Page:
• Offer your child at least 5 servings of fruits or vegetables every day.
  • Eat at home more often. This gives you more control over what your child eats.
  • Set a healthy eating example for your child. This includes choosing healthy options for yourself at home or when eating out.
  • Learn to read food labels. This will help you to understand how much food is considered 1 serving.
  • Learn what a healthy serving size is. Serving sizes may be different depending on the age of your child.
  • Make healthy snacks available to your child, such as fresh fruit or low-fat yogurt.
  • Limit sugary drinks, such as soda, fruit juice, sweetened iced tea, and flavored milks.
  • Include your child in the planning and cooking of healthy meals.
  • Talk with your child's health care provider or a dietitian if you have any questions about your child's meal plan.

Physical activity

  • Encourage your child to be active for at least 60 minutes every day of the week.
  • Make exercise fun. Find activities that your child enjoys.
  • Be active as a family. Take walks together or bike around the neighborhood.
  • Talk with your child's daycare or after-school program leader about increasing physical activity.

Lifestyle

  • Limit the time your child spends in front of screens to less than 2 hours a day. Avoid having electronic devices in your child's bedroom.
  • Help your child get regular quality sleep. Ask your health care provider how much sleep your child needs.
  • Help your child find healthy ways to manage stress.

General instructions

  • Have your child keep a journal to track the food he or she eats and how much exercise he or she gets.
  • Give over-the-counter and prescription medicines only as told by your child's health care provider.
  • Consider joining a support group. Find one that includes other families with obese children who are trying to make healthy changes. Ask your child's health care provider for suggestions.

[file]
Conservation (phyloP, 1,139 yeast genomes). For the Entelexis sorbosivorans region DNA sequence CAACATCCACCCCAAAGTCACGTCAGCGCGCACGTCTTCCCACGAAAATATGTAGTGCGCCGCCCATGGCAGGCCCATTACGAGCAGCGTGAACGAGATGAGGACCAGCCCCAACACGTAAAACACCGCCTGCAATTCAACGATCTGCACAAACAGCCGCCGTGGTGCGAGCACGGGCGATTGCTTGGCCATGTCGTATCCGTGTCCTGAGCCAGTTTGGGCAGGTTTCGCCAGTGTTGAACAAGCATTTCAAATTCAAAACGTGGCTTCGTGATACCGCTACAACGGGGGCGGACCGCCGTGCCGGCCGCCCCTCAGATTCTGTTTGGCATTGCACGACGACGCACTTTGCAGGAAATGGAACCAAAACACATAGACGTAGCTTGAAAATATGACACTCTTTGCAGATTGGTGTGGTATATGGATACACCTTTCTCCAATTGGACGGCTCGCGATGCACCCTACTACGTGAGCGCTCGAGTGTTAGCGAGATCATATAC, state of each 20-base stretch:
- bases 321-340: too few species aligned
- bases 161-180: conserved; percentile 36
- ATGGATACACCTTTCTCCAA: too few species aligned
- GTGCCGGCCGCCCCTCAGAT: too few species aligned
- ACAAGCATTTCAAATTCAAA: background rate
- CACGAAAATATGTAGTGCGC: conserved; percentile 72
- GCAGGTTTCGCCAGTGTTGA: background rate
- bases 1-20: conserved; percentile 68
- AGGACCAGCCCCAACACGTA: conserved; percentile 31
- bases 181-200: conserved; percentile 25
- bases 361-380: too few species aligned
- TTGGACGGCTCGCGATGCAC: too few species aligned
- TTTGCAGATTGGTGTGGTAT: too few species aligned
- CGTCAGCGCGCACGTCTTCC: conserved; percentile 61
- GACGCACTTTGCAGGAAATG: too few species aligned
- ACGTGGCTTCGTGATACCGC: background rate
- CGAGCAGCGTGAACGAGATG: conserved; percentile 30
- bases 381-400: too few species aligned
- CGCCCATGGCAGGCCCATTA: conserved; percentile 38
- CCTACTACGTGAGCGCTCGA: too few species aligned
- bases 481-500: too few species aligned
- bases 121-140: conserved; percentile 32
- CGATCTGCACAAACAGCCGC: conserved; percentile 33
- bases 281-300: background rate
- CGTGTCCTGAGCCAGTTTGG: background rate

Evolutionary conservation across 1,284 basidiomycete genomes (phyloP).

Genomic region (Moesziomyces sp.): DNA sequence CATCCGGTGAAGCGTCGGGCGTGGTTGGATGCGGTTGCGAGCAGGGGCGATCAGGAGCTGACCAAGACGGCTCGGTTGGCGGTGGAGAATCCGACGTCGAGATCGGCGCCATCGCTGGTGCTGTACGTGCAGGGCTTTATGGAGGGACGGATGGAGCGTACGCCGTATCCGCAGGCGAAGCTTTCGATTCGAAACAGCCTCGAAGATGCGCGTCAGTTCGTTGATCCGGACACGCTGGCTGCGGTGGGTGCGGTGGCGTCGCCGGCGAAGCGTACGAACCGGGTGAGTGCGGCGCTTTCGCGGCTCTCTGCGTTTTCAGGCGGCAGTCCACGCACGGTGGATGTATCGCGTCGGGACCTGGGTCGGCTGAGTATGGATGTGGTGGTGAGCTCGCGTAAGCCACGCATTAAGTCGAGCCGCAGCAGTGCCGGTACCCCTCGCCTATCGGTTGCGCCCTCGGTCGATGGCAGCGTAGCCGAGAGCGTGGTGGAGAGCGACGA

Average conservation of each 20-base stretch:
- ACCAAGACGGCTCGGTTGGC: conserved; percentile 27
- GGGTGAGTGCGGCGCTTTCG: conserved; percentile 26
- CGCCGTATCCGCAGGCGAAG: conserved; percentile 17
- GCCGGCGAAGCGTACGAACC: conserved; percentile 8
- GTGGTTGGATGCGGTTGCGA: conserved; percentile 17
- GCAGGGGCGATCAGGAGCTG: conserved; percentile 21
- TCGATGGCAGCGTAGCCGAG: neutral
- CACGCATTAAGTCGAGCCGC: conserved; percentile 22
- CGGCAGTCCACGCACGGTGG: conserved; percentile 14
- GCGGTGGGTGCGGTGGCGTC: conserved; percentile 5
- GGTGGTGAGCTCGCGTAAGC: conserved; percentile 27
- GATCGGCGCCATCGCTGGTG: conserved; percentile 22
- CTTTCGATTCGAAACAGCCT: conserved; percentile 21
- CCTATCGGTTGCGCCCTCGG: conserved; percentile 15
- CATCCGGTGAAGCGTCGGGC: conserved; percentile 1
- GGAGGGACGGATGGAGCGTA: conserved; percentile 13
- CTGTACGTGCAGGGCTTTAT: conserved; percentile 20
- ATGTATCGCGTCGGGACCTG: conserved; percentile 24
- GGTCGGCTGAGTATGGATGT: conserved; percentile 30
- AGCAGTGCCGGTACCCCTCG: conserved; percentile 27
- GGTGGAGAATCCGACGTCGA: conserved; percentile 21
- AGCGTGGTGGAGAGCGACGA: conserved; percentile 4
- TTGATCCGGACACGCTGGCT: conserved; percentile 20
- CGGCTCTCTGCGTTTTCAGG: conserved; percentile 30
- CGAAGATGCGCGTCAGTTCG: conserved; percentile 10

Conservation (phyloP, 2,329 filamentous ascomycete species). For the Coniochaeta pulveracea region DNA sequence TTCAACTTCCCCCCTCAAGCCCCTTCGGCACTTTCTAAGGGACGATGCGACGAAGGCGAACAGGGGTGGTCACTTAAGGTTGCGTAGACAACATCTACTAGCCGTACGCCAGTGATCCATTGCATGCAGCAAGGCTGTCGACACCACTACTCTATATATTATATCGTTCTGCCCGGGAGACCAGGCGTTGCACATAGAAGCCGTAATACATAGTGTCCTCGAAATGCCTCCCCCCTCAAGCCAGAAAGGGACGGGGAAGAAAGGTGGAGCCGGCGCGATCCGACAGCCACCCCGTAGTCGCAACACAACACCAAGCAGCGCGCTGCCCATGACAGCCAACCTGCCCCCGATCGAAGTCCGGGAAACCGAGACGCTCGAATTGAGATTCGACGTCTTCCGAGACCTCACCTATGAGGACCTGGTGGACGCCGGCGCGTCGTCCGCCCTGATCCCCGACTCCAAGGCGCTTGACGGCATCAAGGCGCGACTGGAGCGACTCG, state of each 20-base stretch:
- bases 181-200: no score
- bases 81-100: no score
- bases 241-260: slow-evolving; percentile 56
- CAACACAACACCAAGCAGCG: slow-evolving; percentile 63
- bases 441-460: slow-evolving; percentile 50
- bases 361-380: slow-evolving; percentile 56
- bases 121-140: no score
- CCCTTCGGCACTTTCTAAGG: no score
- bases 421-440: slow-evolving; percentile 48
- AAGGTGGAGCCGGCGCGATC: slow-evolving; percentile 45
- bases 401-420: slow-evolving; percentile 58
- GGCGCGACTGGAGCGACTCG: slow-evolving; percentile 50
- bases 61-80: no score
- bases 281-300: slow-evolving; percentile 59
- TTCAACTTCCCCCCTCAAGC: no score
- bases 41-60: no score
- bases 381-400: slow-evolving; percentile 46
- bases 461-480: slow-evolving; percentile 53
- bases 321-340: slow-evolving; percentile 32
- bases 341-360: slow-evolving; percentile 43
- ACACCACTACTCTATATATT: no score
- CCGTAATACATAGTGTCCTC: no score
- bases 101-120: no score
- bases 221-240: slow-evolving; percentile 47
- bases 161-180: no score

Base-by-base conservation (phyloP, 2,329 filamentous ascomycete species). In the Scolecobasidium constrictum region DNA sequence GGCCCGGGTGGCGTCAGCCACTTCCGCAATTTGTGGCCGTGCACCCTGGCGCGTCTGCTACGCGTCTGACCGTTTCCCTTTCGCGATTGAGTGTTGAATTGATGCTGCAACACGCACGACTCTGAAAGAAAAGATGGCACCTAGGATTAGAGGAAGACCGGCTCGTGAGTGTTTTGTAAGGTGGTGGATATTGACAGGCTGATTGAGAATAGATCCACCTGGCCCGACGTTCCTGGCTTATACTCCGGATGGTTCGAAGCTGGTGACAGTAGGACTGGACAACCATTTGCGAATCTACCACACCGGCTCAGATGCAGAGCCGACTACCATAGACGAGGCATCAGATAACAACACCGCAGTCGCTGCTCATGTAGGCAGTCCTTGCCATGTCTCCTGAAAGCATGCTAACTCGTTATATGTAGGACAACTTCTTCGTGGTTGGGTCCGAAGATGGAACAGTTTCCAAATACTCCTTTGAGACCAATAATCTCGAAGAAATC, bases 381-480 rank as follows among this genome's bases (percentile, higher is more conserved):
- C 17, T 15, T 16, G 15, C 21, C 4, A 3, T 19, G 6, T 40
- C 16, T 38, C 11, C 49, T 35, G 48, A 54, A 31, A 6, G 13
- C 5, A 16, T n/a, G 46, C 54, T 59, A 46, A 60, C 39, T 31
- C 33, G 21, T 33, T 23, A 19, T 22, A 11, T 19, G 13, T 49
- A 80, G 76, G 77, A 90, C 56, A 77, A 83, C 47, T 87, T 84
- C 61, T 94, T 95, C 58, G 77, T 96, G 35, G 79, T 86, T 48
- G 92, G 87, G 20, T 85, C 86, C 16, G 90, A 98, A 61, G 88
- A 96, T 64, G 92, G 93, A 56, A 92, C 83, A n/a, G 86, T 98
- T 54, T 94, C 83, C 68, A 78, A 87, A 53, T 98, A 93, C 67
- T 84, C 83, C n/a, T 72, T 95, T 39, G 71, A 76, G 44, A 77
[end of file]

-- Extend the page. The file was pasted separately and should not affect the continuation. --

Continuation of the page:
• Do not call your child names based on weight or tease your child about his or her weight. Discourage other family members and friends from mentioning your child's weight.
  • Keep all follow-up visits as told by your child's health care provider. This is important.

Contact a health care provider if your child:

  • Has emotional, behavioral, or social problems.
  • Has trouble sleeping.
  • Has joint pain.
  • Has been making the recommended changes but is not losing weight.
  • Avoids eating with you, family, or friends.

Get help right away if your child:

  • Has trouble breathing.
  • Is having suicidal thoughts or behaviors.

Summary

  • Obesity is the condition of having too much total body fat.
  • Being obese means that the child's weight is greater than what is considered healthy compared to other children of the same age, gender, and height.
  • Talk with your child's health care provider or a dietitian if you have any questions about your child's meal plan.
  • Have your child keep a journal to track the food he or she eats and how much exercise he or she gets.

This information is not intended to replace advice given to you by your health care provider. Make sure you discuss any questions you have with your health care provider.